Matteo Salvini’s fall from power could turn out to be only temporary, argues Vladimir Unkovski-Korica
A year and a half after its last election in March 2018, Italy finds itself with a brand new government, but without having held a fresh vote.
The outgoing government was composed of the right wing Lega led by Matteo Salvini and the ‘anti-establishment’ Five-Star Movement led by Luigi Di Maio.
The government fronted by a technocrat, Giuseppe Conte, but it was in reality increasingly dominated by Salvini. His anti-immigrant, ultra-Catholic and anti-EU rhetoric became the dominant theme of the coalition.
Rising in popularity, Salvini gambled on new elections this autumn and withdrew his support for the coalition in late August. But what he did not count on was that the Five Star Movement might form a new government with the centre-left Democratic Party (PD).
Yet this is exactly what happened earlier this month. Central to the formation of a new coalition was Matteo Renzi, former Prime Minister who led the PD to victory in 2014 but defeat in a referendum in 2016 and an election in 2018.
Renzi wanted the current parliament to continue because he can still count on the support of many sitting MPs, a situation which would have changed had a new election been called and a raft of new MPs been elected.
Within days of the new government being sworn in, moreover, Renzi led a split from the PD to form his own new party. This has still to be named but is likely to be modelled on Emmanuel Macron’s La Republique en Marche and Spain's Ciudadanos.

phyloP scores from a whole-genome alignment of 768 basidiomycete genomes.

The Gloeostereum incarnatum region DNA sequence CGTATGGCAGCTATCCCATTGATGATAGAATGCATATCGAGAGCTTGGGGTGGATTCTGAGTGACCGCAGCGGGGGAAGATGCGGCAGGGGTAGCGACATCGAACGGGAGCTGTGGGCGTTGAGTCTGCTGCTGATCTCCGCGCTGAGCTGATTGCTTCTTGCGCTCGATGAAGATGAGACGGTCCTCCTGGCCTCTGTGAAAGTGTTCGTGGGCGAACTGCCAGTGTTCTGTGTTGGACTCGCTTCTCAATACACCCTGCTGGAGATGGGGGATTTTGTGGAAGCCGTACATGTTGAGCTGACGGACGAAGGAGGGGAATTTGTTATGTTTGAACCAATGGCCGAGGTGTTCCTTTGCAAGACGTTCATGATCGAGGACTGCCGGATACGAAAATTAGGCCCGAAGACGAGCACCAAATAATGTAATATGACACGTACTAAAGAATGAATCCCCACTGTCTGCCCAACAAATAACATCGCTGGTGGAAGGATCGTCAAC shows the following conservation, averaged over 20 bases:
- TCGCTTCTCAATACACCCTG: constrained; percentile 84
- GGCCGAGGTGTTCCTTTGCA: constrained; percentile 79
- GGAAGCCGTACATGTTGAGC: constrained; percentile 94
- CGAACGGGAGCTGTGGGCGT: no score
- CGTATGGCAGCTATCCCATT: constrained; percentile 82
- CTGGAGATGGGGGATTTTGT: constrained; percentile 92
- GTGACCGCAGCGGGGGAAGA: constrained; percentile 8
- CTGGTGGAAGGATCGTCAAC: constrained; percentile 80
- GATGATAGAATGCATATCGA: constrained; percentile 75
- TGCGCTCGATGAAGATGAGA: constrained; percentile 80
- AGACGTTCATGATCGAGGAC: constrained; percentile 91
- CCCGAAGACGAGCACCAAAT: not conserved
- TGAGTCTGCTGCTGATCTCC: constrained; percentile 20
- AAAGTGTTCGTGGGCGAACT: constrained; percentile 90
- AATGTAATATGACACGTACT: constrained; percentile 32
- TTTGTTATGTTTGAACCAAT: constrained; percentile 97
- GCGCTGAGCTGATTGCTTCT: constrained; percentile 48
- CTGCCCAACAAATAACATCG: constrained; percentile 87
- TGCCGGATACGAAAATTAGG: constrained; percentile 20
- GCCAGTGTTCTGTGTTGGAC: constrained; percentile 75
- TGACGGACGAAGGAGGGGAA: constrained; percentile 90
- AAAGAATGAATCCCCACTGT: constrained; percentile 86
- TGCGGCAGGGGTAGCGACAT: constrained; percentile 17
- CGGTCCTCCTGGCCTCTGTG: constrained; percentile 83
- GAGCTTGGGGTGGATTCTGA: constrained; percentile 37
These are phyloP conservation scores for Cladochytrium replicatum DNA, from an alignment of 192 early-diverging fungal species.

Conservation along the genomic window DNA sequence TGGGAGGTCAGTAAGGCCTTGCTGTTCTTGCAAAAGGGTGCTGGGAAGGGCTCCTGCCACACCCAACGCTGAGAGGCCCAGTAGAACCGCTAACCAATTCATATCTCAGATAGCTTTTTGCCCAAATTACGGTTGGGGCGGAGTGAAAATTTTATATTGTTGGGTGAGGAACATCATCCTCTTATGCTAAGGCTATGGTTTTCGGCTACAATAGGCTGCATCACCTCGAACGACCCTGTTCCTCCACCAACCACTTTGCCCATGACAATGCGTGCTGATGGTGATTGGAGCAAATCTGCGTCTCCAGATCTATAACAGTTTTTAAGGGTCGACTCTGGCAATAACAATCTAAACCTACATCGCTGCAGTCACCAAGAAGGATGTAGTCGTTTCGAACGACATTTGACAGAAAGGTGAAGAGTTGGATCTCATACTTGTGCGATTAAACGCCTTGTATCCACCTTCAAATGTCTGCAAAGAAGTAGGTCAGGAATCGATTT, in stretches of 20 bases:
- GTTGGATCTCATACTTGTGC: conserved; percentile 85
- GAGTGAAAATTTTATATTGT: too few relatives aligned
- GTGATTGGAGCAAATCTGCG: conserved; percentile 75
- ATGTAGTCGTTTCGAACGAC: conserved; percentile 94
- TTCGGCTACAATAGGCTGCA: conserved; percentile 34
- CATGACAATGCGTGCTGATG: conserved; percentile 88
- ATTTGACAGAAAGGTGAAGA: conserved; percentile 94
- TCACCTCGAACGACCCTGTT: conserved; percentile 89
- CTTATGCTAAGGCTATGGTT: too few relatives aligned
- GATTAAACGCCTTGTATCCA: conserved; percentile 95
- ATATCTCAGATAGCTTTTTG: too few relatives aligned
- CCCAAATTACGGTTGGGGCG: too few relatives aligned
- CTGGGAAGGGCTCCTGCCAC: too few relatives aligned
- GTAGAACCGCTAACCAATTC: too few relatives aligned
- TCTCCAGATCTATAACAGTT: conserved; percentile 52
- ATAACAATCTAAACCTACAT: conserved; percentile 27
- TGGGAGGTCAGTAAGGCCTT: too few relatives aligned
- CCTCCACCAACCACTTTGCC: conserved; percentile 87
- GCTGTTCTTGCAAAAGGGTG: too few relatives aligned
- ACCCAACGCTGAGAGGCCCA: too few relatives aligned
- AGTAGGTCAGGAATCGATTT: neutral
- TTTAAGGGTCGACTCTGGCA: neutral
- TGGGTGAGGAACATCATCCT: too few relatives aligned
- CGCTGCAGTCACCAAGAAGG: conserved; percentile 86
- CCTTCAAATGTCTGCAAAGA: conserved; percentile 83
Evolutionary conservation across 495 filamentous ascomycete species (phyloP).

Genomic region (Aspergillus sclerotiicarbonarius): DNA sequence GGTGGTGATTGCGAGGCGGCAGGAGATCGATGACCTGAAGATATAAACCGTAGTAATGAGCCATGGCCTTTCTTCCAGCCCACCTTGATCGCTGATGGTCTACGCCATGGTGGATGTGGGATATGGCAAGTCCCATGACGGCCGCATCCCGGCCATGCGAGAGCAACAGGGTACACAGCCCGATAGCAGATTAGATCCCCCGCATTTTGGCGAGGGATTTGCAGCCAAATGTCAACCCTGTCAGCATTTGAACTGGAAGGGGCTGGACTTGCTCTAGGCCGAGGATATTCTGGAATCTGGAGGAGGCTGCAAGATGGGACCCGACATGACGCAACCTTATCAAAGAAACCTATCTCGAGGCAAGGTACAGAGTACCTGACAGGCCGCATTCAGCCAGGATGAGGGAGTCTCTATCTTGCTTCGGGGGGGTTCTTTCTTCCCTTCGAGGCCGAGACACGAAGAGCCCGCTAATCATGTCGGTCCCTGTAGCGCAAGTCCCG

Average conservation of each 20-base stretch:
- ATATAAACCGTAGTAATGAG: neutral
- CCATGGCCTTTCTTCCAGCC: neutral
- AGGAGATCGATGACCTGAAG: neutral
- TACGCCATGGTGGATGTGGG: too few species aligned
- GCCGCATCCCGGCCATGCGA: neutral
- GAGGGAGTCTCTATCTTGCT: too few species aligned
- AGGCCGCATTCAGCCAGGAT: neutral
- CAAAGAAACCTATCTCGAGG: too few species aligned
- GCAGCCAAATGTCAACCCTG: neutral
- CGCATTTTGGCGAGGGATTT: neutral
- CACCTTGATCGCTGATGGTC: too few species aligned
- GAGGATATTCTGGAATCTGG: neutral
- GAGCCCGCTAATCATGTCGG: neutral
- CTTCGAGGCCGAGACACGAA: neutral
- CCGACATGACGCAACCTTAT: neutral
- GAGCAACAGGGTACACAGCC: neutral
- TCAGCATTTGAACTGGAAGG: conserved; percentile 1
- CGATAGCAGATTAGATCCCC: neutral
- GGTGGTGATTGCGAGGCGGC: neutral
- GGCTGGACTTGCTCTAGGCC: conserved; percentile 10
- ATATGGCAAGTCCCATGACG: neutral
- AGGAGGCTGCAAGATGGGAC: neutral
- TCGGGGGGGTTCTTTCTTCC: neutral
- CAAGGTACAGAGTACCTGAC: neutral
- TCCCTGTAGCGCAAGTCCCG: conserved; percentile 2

Indeed, Renzi has billed himself a man to save Italy’s status in Europe. He promises to fight Salvini’s extremism, push through what could be termed neoliberal populist measures like reducing parliament, and, critically, crafting a budget which the EU would approve – against Salvini’s promises to ignore EU spending rules.
Renzi could only count on around 20 MPs in the lower house of parliament, and 13 in the upper house, to form his new party, and polls suggest he could count on only around 5 percent of votes. But he now holds the PD and the Five Star Movement as hostages, much to the delight of the financial markets.
This new government will not be as catastrophic for migrants as Salvini’s, at least in the short term. But it remains wedded to the austerity agenda of the EU, and could get more and more unpopular as time passes. The risk is therefore high that Salvini, who was damaged by his apparent power grab in August, will slowly regain popularity as a champion of democracy against an unelected elite.
Sound familiar? Britain faces a not dissimilar set of possibilities. A Remainer Parliament that threatens to delay an election in favour of a referendum. And who knows? A split from Labour by more centrists who team up with the Liberal Democrats in a desperate bid to stop not just Boris Johnson – but their own current party from winning the next election, so long as it is led by Jeremy Corbyn.
The Italian scenario is a warning to the left not to delay further but fight for a general election as soon as possible.
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